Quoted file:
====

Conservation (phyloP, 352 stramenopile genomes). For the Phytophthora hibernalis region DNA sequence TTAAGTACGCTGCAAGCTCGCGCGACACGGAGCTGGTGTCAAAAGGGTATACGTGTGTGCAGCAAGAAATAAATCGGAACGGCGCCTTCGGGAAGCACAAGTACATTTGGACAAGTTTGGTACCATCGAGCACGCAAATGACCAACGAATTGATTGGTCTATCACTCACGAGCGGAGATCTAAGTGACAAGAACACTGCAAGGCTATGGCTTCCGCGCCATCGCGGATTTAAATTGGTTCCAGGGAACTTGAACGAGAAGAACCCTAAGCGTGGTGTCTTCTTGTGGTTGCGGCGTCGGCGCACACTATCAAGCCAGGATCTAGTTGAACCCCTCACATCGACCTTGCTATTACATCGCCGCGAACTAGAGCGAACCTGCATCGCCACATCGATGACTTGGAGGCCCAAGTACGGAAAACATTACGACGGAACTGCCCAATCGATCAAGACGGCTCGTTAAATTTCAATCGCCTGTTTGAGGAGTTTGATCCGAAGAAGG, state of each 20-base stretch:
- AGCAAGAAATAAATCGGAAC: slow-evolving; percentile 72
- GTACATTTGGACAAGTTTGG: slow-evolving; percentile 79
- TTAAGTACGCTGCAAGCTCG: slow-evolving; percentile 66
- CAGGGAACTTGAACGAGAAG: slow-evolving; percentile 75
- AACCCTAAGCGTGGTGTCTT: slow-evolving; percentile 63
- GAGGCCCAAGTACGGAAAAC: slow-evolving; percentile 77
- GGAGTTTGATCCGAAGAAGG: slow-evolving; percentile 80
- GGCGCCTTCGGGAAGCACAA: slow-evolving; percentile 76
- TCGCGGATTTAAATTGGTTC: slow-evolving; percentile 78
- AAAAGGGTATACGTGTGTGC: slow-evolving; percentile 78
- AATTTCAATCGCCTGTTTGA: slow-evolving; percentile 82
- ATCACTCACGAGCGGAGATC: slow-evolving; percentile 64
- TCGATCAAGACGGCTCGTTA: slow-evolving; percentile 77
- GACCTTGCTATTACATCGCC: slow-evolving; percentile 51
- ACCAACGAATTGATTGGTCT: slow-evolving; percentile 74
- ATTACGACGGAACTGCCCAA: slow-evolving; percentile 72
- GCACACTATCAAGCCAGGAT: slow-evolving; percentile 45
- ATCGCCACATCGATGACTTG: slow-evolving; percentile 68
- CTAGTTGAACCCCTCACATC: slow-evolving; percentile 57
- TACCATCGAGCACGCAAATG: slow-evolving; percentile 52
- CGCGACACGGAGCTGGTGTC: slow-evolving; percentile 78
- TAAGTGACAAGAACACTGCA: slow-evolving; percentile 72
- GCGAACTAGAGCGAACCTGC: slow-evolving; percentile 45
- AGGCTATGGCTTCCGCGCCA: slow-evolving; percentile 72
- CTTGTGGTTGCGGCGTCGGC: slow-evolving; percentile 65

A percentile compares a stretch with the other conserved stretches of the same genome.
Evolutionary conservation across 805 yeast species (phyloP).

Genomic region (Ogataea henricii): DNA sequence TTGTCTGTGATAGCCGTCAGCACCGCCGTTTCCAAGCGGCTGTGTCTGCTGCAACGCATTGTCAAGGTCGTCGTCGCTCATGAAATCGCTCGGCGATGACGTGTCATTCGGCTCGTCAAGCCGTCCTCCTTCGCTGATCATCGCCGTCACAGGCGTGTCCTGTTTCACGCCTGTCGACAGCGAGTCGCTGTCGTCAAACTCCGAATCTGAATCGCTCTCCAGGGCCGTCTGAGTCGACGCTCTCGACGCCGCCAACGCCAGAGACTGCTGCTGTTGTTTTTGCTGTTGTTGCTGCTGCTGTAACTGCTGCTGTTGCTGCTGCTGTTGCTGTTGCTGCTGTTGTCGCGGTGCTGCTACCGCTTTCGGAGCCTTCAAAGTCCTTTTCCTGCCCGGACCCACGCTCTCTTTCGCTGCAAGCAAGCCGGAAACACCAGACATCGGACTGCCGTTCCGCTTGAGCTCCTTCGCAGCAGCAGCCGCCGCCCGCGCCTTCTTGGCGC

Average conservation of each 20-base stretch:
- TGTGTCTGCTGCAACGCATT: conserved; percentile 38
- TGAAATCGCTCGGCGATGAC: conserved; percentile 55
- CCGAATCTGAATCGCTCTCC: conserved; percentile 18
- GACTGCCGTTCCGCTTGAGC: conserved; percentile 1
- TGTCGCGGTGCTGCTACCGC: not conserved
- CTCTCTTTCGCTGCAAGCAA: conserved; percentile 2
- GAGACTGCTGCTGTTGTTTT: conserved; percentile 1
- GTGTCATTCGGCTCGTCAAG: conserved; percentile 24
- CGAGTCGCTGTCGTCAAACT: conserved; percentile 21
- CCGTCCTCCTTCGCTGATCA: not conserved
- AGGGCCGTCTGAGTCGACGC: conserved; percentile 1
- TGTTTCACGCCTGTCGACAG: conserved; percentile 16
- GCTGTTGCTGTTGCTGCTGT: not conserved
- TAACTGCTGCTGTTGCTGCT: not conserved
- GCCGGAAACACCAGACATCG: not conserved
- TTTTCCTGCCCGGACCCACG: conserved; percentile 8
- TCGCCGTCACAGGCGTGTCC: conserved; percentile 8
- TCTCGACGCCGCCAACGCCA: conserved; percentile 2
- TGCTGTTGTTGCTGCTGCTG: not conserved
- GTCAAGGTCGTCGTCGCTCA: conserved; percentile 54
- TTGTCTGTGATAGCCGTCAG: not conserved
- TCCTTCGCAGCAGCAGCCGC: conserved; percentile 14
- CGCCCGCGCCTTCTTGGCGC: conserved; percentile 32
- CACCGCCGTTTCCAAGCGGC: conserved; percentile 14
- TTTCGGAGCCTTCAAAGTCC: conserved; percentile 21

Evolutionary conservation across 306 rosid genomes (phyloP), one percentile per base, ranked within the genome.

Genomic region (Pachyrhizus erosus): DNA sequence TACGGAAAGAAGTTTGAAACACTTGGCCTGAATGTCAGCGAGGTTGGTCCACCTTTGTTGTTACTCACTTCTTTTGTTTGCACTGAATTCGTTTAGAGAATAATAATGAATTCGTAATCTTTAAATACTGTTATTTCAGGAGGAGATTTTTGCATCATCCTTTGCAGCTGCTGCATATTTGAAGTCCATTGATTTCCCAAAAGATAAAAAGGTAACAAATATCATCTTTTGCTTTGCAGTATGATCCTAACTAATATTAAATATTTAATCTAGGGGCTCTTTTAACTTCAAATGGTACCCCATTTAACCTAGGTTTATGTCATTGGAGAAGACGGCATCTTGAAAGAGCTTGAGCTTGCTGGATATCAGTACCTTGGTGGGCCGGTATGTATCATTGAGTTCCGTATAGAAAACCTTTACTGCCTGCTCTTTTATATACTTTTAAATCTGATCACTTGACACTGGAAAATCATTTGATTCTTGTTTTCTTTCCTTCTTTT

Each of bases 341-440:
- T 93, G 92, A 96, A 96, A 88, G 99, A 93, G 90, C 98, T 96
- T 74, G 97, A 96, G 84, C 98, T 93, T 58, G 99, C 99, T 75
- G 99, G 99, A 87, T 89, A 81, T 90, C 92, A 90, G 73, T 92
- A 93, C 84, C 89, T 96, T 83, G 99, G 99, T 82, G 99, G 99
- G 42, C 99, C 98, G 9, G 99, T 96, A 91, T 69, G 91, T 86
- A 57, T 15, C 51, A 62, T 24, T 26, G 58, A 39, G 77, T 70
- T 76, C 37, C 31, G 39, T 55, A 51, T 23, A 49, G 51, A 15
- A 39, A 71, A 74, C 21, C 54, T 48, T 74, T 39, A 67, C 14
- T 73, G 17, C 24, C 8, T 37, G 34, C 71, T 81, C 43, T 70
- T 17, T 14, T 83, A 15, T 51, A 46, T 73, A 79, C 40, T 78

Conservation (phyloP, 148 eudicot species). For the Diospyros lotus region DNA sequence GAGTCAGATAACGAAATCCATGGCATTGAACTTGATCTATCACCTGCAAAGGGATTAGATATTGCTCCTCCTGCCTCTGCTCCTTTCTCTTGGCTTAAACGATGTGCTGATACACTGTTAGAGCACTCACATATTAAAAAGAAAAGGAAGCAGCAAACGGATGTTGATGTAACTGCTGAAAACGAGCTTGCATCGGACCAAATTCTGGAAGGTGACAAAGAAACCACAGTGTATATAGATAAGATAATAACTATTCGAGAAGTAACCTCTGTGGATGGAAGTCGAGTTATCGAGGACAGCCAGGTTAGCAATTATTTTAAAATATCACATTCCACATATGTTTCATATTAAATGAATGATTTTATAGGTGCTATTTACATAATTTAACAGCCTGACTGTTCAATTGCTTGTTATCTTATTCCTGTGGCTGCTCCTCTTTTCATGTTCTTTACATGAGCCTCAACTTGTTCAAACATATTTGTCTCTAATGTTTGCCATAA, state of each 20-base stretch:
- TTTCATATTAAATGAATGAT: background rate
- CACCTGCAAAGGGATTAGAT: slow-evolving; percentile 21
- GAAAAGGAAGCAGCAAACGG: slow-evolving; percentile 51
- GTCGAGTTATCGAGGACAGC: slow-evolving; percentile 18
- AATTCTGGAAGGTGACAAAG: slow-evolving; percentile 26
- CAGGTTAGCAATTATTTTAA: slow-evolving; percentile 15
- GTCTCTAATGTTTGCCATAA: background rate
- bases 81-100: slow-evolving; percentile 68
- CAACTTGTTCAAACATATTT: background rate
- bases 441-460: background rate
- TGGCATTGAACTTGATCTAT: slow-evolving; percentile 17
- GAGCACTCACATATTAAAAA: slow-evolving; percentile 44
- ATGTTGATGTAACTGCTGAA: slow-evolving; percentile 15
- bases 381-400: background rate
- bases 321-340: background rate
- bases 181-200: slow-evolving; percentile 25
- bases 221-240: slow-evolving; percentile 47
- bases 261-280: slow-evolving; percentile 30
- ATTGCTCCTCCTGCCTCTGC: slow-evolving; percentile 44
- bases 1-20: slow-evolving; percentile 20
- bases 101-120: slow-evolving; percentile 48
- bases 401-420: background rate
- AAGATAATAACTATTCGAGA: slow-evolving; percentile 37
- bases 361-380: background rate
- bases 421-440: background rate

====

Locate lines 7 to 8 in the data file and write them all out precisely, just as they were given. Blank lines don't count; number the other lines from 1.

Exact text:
- GAGGCCCAAGTACGGAAAAC: slow-evolving; percentile 77
- GGAGTTTGATCCGAAGAAGG: slow-evolving; percentile 80